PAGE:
Environmental solutions spark brilliant ideas at National Science Fair

The content originally appeared on: INews Guyana

Capturing innovative and life-changing solutions for Guyana, youths from across the country converged on Saturday for the National Science Fair finals and expo, bringing together a plethora of brilliant concepts.

The Arthur Chung Conference Centre (ACCC) was transformed into a hub for creatives and school-aged children to bring their ideas alive, sparking attention on the impact these projects can have on the country.

The ACCC coming alive for the National Science Fair

From an eco-friendly absorber for oil spills to a river cleaning machine, a buzz was sure created from the science frenzy.

The Anna Regina Multilateral School displayed its “Multibrella”, an umbrella that can be used to trap sunlight and transform energy to conduct tasks. While providing shade like a normal umbrella, it was created with a section on top where food items can be cooked using solar cookers. There is another area that traps sunlight and creates solar energy.

Chasina Singh, one of the students, detailed, “You place the food inside of it and it cooks with the solar light. We also have a battery that is stored at the bottom in case of unfavourable weather. That will be used to operate a duplex point, which we can operate a microwave.”

A fast absorber using coconut and rice waste to address oil spills

Singh said this “multibrella” can be used anywhere. It would reduce the use of fossil fuel by bringing down cooking gas usage.

The Anna Regina Multilateral also created the Husky Husk Absorber, using coconut and rice waste to develop a fast absorber for oil spills. After it mops up the oil spill, the waste can be squeezed out of the material and it can be reused up to nine times.

“For many generations, waste from rice and coconuts has been dumped in various areas, which resulted in pollution. We combined these materials to make something absorb oil. Since Guyana is now an oil-producing nation, we are now prone to environmental threats, the most prevalent being oil spills,” explained Suria Walcott.

Abraham Zuil Secondary School and their cement project using plastic waste

Over at Robolife GY, a river cleaning machine was mapped out to skim off accumulated waste materials from large water surfaces. It uses existing technology to create a ‘floating bin’. A conveyor system would remove the waste and dispose of it properly.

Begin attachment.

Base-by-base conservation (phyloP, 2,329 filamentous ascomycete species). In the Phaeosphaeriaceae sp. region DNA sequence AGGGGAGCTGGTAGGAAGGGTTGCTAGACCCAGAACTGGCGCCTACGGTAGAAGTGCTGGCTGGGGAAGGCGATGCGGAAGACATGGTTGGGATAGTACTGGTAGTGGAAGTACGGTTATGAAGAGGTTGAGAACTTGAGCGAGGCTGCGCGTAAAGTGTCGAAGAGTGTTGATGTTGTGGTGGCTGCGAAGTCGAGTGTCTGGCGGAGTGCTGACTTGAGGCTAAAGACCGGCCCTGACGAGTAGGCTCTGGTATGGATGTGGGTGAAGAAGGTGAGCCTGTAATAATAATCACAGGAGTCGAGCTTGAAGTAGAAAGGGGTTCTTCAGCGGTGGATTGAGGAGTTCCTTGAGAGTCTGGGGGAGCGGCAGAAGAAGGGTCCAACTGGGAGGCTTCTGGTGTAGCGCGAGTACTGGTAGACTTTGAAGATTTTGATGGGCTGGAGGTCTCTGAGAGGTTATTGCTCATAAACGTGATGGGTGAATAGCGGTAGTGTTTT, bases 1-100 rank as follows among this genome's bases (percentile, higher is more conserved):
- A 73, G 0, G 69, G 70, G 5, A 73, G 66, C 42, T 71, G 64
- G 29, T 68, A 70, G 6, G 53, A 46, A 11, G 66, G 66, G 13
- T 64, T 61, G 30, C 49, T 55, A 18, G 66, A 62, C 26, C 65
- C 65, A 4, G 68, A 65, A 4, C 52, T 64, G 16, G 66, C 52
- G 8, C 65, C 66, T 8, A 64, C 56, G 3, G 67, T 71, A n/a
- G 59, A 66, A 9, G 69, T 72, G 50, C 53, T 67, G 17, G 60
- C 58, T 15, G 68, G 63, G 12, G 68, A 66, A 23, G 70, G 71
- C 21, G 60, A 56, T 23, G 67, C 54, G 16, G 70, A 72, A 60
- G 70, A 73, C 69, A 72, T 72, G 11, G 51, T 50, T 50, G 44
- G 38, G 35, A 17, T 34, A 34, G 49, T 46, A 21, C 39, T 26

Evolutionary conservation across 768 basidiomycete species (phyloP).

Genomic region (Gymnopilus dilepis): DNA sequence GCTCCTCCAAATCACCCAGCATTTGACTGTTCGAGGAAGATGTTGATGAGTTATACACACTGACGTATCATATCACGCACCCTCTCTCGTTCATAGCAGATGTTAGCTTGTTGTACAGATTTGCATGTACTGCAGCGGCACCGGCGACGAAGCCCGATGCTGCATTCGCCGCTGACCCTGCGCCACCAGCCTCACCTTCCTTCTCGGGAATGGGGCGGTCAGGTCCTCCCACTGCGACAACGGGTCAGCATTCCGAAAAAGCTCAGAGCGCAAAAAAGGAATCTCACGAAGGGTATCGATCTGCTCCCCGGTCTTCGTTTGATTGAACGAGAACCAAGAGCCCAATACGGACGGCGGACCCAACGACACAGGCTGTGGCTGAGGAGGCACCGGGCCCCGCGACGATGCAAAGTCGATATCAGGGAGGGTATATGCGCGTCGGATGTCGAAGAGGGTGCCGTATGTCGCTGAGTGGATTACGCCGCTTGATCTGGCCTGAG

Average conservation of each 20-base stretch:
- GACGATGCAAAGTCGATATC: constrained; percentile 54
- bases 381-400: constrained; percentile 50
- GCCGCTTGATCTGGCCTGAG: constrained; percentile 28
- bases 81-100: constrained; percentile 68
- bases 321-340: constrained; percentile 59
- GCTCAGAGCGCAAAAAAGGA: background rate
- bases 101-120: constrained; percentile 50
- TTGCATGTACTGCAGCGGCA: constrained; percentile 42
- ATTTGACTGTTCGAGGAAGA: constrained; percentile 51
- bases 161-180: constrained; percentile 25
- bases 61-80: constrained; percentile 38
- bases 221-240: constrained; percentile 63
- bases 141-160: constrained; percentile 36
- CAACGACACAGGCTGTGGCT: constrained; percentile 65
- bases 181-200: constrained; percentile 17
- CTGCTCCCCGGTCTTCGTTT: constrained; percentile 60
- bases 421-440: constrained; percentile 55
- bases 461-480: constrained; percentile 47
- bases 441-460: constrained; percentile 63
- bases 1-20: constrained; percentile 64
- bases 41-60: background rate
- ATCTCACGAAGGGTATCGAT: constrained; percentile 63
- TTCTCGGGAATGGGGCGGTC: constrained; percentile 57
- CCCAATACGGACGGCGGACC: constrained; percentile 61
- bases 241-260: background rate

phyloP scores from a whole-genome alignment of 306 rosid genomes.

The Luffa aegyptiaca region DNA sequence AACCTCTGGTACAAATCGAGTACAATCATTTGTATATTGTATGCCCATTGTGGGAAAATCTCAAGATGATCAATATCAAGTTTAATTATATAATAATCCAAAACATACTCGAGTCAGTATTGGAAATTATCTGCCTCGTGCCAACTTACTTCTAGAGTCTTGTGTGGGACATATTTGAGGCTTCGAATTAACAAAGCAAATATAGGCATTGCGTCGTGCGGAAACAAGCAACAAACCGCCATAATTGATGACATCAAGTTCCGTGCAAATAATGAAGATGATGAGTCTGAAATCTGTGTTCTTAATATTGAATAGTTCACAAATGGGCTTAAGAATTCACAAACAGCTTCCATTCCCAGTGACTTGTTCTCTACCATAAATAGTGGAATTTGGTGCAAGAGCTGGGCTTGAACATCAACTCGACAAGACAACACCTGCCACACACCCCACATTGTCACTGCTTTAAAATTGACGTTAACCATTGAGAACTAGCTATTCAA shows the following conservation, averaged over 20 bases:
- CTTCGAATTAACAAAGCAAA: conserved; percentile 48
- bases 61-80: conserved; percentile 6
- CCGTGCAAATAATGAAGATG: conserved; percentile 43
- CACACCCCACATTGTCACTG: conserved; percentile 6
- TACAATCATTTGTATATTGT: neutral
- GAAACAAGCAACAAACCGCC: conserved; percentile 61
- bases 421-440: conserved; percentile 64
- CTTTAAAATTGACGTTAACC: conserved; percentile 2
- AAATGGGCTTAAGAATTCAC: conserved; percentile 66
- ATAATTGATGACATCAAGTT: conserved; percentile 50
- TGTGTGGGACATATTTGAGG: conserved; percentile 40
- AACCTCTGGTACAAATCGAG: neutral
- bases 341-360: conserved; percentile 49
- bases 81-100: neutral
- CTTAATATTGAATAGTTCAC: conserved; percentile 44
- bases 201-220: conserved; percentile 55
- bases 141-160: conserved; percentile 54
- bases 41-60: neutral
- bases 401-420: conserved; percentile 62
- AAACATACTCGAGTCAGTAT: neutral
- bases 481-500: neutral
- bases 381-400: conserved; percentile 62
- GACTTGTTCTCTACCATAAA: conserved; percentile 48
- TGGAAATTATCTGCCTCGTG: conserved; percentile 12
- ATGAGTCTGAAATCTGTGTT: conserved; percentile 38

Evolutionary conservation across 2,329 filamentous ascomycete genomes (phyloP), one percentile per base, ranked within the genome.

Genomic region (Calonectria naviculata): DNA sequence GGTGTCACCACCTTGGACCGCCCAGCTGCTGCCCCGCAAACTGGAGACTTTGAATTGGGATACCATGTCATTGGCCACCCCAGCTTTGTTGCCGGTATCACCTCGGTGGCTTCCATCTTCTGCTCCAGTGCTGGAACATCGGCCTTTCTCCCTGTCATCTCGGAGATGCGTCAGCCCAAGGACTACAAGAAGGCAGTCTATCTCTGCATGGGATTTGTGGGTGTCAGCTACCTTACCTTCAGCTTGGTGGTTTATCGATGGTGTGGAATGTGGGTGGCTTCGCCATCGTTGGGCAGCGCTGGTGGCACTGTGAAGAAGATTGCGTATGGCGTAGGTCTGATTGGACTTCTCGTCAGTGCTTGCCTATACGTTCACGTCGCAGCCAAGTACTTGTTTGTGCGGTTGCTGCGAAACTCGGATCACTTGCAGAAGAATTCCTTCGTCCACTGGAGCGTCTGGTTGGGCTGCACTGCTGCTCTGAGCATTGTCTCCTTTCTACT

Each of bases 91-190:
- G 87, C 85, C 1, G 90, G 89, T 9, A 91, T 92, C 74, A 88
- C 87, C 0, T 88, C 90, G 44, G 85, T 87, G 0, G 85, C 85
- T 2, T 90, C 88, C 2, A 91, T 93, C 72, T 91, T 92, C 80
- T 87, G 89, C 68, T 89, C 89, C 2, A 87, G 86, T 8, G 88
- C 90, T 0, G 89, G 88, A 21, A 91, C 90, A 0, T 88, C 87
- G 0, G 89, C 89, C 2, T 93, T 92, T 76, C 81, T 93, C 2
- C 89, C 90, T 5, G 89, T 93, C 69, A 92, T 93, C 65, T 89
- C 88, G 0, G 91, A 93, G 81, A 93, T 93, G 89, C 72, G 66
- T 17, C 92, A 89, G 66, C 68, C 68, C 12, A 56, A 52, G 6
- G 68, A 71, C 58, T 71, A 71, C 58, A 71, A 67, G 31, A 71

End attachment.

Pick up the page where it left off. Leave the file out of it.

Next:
“In layman’s terms, it is a garbage bin on water. The first conveyor belt picks up the garbage from the water and then a second conveyor belt would drop it in the bins. The idea is to just make the environment better in terms of cleaner. We want Guyana to be a cleaner and better place,” Micheal Thomas shared.

Meanwhile, the University of Guyana’s Robotics Club brainstormed a semi-industrial robotic arm as they explored a locally made robotic kit for Guyanese students.

A member of the club, Carlos Benn outlined, “We have created the first semi-industrial robotic arm and it is produced for educational purposes. In our country, we mostly import everything and it goes into even robotics for the STEM kits. However, we’re thinking of a locally made robotics kit. In that way, you reduce production and shipping costs.”

Robolife GY and their river cleaning machine

Benn told this publication that they want to see these robotic arms in schools, where teachers can be trained to use them. In six months, the aim is to have 10 across every administrative region.

Hailing from Region Six, Bush Lot Secondary School managed to formulate an environmentally friendly incinerator to reduce the usually thick smoke which causes pollution.

There is a sprinkler system, which uses water and calcium carbonate, to trap the harmful toxins before it can escape into the air. This produces a liquid that isn’t harmful and can be used to water plants among other activities.

Sara Reddock, a 15-year-old student, told this publication, “We don’t want any black smoke. So, we open the pipe, and the water travels. As the smoke goes up, the water traps it.”

Other innovations included using discarded plastic bottles to create sturdier cement blocks. Another group of UG students also introduced Ultimatus Electricus, which detects faults in the transmission immediately.